Within the domain of subjective usability assessment, several potential discount methods exist. However, there is little or no prior research investigating how these methods compare in their impact on subjective usability ratings. This study compared four methods of collecting subjective usability data with the System Usability Scale (SUS). Users were asked to use and rate three products with the SUS: a library website, an electric can opener, and a digital timer. Lab-based assessment, measurement within the context of a usability assessment, was used as a reference group to compare the performance of the other three methods. A delayed retrospective usability assessment proved the most promising of those three methods as it generated mean SUS scores that were not statistically distinguishable from the lab-based assessment. Both the video-based assessment (rating products based on video footage) and the prospective inspection (judging before use) groups generated mean SUS scores higher than the lab-based group. The delayed retrospective usability assessment has the most support as an alternative method to lab-based usability assessment for collecting subjective usability scores. More research is needed to understand if video-based assessment and prospective inspection assessment can be utilized effectively. […] [Read More]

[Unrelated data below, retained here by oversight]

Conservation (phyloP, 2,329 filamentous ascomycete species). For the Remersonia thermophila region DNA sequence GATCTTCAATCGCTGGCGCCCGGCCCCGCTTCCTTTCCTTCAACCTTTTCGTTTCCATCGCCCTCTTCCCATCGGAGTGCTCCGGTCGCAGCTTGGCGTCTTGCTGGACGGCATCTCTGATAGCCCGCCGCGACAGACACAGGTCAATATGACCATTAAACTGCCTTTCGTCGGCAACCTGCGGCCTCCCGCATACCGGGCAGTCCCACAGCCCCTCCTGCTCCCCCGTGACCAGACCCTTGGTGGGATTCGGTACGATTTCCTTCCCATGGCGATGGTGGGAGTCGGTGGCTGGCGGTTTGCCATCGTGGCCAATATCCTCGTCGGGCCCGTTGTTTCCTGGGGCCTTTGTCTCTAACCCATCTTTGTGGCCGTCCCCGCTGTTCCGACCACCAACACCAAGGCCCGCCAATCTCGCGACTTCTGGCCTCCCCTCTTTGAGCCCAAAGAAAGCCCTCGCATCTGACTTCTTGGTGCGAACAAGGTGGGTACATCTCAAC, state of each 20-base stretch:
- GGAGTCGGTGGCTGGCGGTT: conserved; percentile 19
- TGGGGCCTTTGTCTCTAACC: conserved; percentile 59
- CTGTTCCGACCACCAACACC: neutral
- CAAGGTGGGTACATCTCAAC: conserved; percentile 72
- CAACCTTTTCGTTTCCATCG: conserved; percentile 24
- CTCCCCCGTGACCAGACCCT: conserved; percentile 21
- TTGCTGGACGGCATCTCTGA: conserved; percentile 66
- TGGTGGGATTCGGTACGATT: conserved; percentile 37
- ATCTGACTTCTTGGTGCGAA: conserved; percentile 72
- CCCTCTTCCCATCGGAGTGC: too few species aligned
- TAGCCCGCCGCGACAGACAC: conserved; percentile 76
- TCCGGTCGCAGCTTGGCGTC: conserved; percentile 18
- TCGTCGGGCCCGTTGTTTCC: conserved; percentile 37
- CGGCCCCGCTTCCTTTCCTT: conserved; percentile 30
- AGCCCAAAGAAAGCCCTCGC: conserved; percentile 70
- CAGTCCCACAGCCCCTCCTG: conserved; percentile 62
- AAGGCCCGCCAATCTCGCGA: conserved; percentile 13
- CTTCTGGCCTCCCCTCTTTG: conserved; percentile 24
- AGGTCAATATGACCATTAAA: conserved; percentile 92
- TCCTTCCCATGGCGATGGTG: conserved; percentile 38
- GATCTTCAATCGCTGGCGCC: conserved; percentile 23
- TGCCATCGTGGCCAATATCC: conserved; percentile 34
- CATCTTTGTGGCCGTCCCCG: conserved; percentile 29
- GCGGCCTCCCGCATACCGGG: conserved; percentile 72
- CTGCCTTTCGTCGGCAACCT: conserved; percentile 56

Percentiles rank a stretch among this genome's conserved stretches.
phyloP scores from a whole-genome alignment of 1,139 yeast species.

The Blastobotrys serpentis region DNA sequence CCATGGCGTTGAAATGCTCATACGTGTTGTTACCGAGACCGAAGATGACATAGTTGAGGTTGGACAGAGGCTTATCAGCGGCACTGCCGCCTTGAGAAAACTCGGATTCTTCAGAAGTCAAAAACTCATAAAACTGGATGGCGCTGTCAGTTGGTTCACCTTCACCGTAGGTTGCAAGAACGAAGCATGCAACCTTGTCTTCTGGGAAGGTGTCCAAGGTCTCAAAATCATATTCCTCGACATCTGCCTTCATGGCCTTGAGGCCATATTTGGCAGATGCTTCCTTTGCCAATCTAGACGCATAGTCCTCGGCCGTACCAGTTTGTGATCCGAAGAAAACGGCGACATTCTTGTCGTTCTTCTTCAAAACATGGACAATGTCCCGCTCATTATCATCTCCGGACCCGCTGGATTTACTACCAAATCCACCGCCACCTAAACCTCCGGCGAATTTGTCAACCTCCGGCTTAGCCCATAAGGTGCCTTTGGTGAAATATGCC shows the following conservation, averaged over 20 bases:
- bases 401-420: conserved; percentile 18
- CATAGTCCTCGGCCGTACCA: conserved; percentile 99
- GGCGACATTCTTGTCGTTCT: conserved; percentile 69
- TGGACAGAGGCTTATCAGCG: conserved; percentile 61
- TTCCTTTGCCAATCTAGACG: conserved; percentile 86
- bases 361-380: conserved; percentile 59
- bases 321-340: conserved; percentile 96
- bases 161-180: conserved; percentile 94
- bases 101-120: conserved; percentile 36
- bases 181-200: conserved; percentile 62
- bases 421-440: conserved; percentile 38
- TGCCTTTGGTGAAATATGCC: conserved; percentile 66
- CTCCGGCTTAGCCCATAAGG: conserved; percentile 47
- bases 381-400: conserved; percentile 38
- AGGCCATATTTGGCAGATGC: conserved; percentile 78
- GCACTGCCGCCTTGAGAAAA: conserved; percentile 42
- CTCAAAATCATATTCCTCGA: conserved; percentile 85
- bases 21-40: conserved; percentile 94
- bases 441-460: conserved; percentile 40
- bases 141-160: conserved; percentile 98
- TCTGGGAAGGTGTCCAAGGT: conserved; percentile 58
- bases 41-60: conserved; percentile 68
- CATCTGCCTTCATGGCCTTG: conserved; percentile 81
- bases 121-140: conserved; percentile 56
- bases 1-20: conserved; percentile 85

Trust is an essential factor in many social interactions involving uncertainty. In the context of online services and websites, the problems of anonymity and lack of control make trust a vital element for successful e-commerce. Despite trust having received sustained attention, there is a need for validated questionnaires that can be readily applied in different contexts and for various products. We, therefore, report the development and validation of the TrustDiff scale, a semantic differential that measures user trust on three dimensions. Compared to Likert-type scales, semantic differentials have advantages when it comes to measuring multidimensional constructs in different contexts. Using 10 items, the TrustDiff semantic differential measures user perceptions of the Benevolence, Integrity, and Competence of an online vendor. The scale was investigated in three independent studies with over 1,000 participants and shows good structural validity, high reliability, and correlates expectedly with related scales. As a test of criterion validity, the TrustDiff scale showed significant differences on all subscales in a study involving a manipulated website. […] [Read More]
The Game User Experience Satisfaction Scale (GUESS) is a 55-item tool assessing nine constructs describing video game satisfaction. While the development of the GUESS followed best practices and resulted in a versatile, comprehensive tool for assessing video game user experience, responding to 55 items can be cumbersome in situations where repeated assessments are necessary. The aim of this research was to develop a shorter version of the scale for use in iterative game design, testing, and research. Two studies were conducted: the first one to create a configural model of the GUESS that was then truncated to an 18-item short scale to establish an initial level of validity and a second study with a new sample to demonstrate cross-sample validity of the 18-item GUESS scale. Results from a confirmatory factor analysis of the 18-item scale demonstrated excellent fit and construct validity to the original nine construct instrument. Use of the GUESS-18 is encouraged as a brief, practical, yet comprehensive measure of video game satisfaction for practitioners and researchers. […] [Read More]